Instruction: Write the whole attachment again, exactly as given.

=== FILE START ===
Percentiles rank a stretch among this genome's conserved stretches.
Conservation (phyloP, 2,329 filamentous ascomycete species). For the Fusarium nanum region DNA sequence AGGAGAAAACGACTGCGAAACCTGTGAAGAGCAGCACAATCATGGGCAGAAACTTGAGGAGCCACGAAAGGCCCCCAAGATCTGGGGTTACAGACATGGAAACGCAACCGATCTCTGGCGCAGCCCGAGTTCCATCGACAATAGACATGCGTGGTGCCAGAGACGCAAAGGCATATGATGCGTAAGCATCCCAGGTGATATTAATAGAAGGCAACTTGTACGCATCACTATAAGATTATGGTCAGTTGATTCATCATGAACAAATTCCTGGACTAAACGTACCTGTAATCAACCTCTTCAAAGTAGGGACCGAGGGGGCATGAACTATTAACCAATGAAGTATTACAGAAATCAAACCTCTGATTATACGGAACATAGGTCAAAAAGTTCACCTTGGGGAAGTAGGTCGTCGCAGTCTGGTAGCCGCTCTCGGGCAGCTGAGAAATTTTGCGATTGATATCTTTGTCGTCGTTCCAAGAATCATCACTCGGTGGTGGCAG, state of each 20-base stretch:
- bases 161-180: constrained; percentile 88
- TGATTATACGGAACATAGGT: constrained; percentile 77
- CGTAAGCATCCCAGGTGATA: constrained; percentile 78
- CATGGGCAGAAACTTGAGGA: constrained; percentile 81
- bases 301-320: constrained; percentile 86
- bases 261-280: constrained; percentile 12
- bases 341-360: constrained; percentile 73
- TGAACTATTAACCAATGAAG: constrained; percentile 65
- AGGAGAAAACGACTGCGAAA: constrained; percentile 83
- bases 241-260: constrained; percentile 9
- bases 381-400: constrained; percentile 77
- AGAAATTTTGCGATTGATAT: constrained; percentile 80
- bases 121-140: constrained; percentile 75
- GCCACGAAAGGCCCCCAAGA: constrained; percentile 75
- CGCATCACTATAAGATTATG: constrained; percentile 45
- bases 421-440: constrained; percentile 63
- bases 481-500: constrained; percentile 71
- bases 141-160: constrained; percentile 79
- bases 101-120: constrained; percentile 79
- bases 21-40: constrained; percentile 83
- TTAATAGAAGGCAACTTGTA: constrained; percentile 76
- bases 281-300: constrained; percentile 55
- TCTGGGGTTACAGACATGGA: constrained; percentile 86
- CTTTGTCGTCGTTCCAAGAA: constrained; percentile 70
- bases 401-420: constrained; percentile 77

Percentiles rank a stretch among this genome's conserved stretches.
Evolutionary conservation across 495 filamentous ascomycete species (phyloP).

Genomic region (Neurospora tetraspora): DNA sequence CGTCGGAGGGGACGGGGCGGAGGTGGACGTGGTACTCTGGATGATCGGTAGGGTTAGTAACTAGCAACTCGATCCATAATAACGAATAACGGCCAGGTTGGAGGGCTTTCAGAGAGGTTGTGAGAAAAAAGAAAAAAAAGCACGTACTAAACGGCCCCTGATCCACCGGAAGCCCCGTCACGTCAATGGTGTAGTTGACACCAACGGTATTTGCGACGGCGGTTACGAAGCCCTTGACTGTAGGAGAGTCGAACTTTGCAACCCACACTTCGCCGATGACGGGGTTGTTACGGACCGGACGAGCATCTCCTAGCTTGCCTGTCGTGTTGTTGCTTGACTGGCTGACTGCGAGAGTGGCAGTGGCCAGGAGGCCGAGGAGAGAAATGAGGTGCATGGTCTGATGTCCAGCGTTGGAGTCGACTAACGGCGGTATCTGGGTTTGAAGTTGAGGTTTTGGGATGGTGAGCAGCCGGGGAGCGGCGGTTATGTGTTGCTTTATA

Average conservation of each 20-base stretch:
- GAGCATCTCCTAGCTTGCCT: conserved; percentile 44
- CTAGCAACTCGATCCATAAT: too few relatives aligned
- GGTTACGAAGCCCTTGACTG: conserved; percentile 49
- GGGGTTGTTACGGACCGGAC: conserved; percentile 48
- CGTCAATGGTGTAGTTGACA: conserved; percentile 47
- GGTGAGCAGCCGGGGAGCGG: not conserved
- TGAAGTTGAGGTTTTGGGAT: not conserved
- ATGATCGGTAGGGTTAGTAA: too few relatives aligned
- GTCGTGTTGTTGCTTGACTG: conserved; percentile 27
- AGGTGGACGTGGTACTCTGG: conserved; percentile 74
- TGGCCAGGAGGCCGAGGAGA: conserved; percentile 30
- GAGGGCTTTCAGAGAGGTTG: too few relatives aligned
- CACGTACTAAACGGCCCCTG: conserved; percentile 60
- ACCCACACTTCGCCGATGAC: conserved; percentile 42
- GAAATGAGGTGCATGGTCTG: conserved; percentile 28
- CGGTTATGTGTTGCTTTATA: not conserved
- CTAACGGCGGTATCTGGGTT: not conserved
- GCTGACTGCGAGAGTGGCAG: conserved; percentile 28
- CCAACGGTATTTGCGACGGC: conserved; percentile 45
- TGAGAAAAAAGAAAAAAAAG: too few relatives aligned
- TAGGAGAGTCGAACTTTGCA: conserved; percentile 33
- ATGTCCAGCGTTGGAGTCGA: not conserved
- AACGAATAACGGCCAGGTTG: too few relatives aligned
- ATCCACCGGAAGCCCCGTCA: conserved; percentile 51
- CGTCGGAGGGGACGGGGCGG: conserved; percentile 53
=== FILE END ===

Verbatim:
Percentiles rank a stretch among this genome's conserved stretches.
Conservation (phyloP, 2,329 filamentous ascomycete species). For the Fusarium nanum region DNA sequence AGGAGAAAACGACTGCGAAACCTGTGAAGAGCAGCACAATCATGGGCAGAAACTTGAGGAGCCACGAAAGGCCCCCAAGATCTGGGGTTACAGACATGGAAACGCAACCGATCTCTGGCGCAGCCCGAGTTCCATCGACAATAGACATGCGTGGTGCCAGAGACGCAAAGGCATATGATGCGTAAGCATCCCAGGTGATATTAATAGAAGGCAACTTGTACGCATCACTATAAGATTATGGTCAGTTGATTCATCATGAACAAATTCCTGGACTAAACGTACCTGTAATCAACCTCTTCAAAGTAGGGACCGAGGGGGCATGAACTATTAACCAATGAAGTATTACAGAAATCAAACCTCTGATTATACGGAACATAGGTCAAAAAGTTCACCTTGGGGAAGTAGGTCGTCGCAGTCTGGTAGCCGCTCTCGGGCAGCTGAGAAATTTTGCGATTGATATCTTTGTCGTCGTTCCAAGAATCATCACTCGGTGGTGGCAG, state of each 20-base stretch:
- bases 161-180: constrained; percentile 88
- TGATTATACGGAACATAGGT: constrained; percentile 77
- CGTAAGCATCCCAGGTGATA: constrained; percentile 78
- CATGGGCAGAAACTTGAGGA: constrained; percentile 81
- bases 301-320: constrained; percentile 86
- bases 261-280: constrained; percentile 12
- bases 341-360: constrained; percentile 73
- TGAACTATTAACCAATGAAG: constrained; percentile 65
- AGGAGAAAACGACTGCGAAA: constrained; percentile 83
- bases 241-260: constrained; percentile 9
- bases 381-400: constrained; percentile 77
- AGAAATTTTGCGATTGATAT: constrained; percentile 80
- bases 121-140: constrained; percentile 75
- GCCACGAAAGGCCCCCAAGA: constrained; percentile 75
- CGCATCACTATAAGATTATG: constrained; percentile 45
- bases 421-440: constrained; percentile 63
- bases 481-500: constrained; percentile 71
- bases 141-160: constrained; percentile 79
- bases 101-120: constrained; percentile 79
- bases 21-40: constrained; percentile 83
- TTAATAGAAGGCAACTTGTA: constrained; percentile 76
- bases 281-300: constrained; percentile 55
- TCTGGGGTTACAGACATGGA: constrained; percentile 86
- CTTTGTCGTCGTTCCAAGAA: constrained; percentile 70
- bases 401-420: constrained; percentile 77

Percentiles rank a stretch among this genome's conserved stretches.
Evolutionary conservation across 495 filamentous ascomycete species (phyloP).

Genomic region (Neurospora tetraspora): DNA sequence CGTCGGAGGGGACGGGGCGGAGGTGGACGTGGTACTCTGGATGATCGGTAGGGTTAGTAACTAGCAACTCGATCCATAATAACGAATAACGGCCAGGTTGGAGGGCTTTCAGAGAGGTTGTGAGAAAAAAGAAAAAAAAGCACGTACTAAACGGCCCCTGATCCACCGGAAGCCCCGTCACGTCAATGGTGTAGTTGACACCAACGGTATTTGCGACGGCGGTTACGAAGCCCTTGACTGTAGGAGAGTCGAACTTTGCAACCCACACTTCGCCGATGACGGGGTTGTTACGGACCGGACGAGCATCTCCTAGCTTGCCTGTCGTGTTGTTGCTTGACTGGCTGACTGCGAGAGTGGCAGTGGCCAGGAGGCCGAGGAGAGAAATGAGGTGCATGGTCTGATGTCCAGCGTTGGAGTCGACTAACGGCGGTATCTGGGTTTGAAGTTGAGGTTTTGGGATGGTGAGCAGCCGGGGAGCGGCGGTTATGTGTTGCTTTATA

Average conservation of each 20-base stretch:
- GAGCATCTCCTAGCTTGCCT: conserved; percentile 44
- CTAGCAACTCGATCCATAAT: too few relatives aligned
- GGTTACGAAGCCCTTGACTG: conserved; percentile 49
- GGGGTTGTTACGGACCGGAC: conserved; percentile 48
- CGTCAATGGTGTAGTTGACA: conserved; percentile 47
- GGTGAGCAGCCGGGGAGCGG: not conserved
- TGAAGTTGAGGTTTTGGGAT: not conserved
- ATGATCGGTAGGGTTAGTAA: too few relatives aligned
- GTCGTGTTGTTGCTTGACTG: conserved; percentile 27
- AGGTGGACGTGGTACTCTGG: conserved; percentile 74
- TGGCCAGGAGGCCGAGGAGA: conserved; percentile 30
- GAGGGCTTTCAGAGAGGTTG: too few relatives aligned
- CACGTACTAAACGGCCCCTG: conserved; percentile 60
- ACCCACACTTCGCCGATGAC: conserved; percentile 42
- GAAATGAGGTGCATGGTCTG: conserved; percentile 28
- CGGTTATGTGTTGCTTTATA: not conserved
- CTAACGGCGGTATCTGGGTT: not conserved
- GCTGACTGCGAGAGTGGCAG: conserved; percentile 28
- CCAACGGTATTTGCGACGGC: conserved; percentile 45
- TGAGAAAAAAGAAAAAAAAG: too few relatives aligned
- TAGGAGAGTCGAACTTTGCA: conserved; percentile 33
- ATGTCCAGCGTTGGAGTCGA: not conserved
- AACGAATAACGGCCAGGTTG: too few relatives aligned
- ATCCACCGGAAGCCCCGTCA: conserved; percentile 51
- CGTCGGAGGGGACGGGGCGG: conserved; percentile 53